Friday the 13th may be an unlucky day for some, but for vendors of The Big Issue South Africa it’s sure to be a windfall of a day as they hit the streets armed with an edition featuring an exclusive cover interview with His Holiness the 14th Dalai Lama.
The now 76-year-old Dalai Lama gave the interview and rare photo shoot to the International Network of Street Papers, an umbrella organisation for street papers in 40 countries, including The Big Issue South Africa. During the interview, he praised the street paper model, which empowers unemployed vendors who buy magazines at half price and sell them on the streets at the cover price.
Crucially for South Africans facing the threat of a media clampdown due to the proposed Protection of State Information Bill, the Dalai Lama stressed the importance of an independent and objective media free from state control.
“When I meet media people, I tell them that they should have a long nose and investigate all sides — not just the front side but also behind,” he says. “People have every right to know the reality, particularly in democratic countries.”
Recognised as an icon of peaceful resistance, the Dalai Lama also spoke candidly about maintaining hope, the pointlessness of worry and how moral ethics are the basis of a happy life for all, no matter what religion you are, or aren’t.
“This exclusive cover interview with the Dalai Lama is another coup for The Big Issue, following on from other icons such as Nelson Mandela, Archbishop Desmond Tutu and even Richard Branson gracing our cover and showing their support for The Big Issue and our vendors,” notes editor, Melany Bendix.
Readers can expect the rest of the edition to be jam-packed with more unique content, including a report on how South Africa is unlikely to fair well at the London Olympics as far more investment is needed for the country to “buy” Olympic gold.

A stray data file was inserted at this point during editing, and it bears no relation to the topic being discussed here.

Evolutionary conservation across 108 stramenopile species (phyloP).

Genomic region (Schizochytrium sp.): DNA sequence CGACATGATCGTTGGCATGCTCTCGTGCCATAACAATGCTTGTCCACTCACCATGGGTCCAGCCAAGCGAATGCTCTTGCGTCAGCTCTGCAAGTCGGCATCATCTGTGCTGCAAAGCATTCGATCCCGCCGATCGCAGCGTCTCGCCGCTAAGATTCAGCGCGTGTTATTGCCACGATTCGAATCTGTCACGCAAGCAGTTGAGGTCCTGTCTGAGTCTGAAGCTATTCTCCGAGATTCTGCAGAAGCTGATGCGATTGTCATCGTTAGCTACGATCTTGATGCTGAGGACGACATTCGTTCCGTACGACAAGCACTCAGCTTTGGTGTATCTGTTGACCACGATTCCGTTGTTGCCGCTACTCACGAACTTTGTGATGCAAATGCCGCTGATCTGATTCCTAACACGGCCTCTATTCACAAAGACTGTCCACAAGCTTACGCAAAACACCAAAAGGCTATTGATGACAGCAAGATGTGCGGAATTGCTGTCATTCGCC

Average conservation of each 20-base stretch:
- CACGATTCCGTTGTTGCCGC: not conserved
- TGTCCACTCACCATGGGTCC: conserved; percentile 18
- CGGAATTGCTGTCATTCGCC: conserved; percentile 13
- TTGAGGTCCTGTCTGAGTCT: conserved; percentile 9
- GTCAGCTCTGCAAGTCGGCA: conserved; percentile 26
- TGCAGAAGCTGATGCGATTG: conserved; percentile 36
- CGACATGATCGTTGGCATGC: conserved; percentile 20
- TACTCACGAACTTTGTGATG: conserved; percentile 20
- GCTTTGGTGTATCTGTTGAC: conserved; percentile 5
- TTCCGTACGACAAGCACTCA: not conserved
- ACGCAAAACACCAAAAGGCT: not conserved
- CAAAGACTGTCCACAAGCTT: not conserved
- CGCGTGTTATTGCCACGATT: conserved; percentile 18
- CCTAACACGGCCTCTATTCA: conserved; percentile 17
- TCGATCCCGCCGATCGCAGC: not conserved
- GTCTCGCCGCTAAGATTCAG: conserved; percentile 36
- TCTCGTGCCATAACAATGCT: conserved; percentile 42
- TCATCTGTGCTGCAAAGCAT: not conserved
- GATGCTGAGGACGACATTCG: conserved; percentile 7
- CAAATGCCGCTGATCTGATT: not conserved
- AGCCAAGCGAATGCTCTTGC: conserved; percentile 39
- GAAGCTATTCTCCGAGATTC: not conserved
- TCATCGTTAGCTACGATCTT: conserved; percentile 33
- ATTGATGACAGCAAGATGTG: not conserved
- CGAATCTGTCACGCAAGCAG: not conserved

In the second of a four-part series, The Big Issue visits more communities around South Africa who are living off-the-grid — where the inhabitants aren’t reliant on the state for water and electricity.
The Agent of Change for this edition is the Bicycle Empowerment Network (BEN), which empowers previously unemployed people to start-up their own bicycle repair businesses in Lavender Hill in addition to getting more “bums on bikes” for a greener, healthier Cape Town.
The edition also carries its usual mix of social advocacy news and special reports, starting with how the closure of the Maitland Refugee Centre will negatively impact hundreds of refugees seeking asylum.
“Our report on the Department of Home Affairs’ ruling that all newcomer refugees must now travel upcountry to apply for permits pokes holes in the department’s tagline ‘We Care!’,” says Bendix. “The impact on refugees is wide-reaching and we believe the department has a lot to answer to which, to date, it has refused to do.”
Another special report follows-up on previous coverage of the Western Cape’s new work-for-food programme. The pilot has now been pushed back to October, but the Department of Social Development has already scaled back funding to the majority of the province’s feeding schemes in preparation for the programme’s launch. “The result,” notes Bendix, “is that many NGOs across the city and beyond are struggling to feed the hungry during the dead of winter — a time when the poorest of the poor need a warm meal the most.”
Entertainment & winning big
In art and entertainment news, readers can expect the low-down on what’s on stage and on the walls at galleries this month, as well as book and music reviews. There’s also an interview with Black South Easter, a vibrant and diverse local band who are about to release their debut album.
As an added bonus, The Big Issue and travel company Busabout are offering supporters the chance to win a R43 000 trip to Europe for two. The competition, which also can be entered online at www.bigissue.org.za, (or visit our own site www.whatsupcompetitions.com) closes on July 19.
“That’s just a small taste of what the lucky Friday 13th edition has to offer,” says Bendix. “Get it from your nearest vendor for a good read, as well as a good deed.”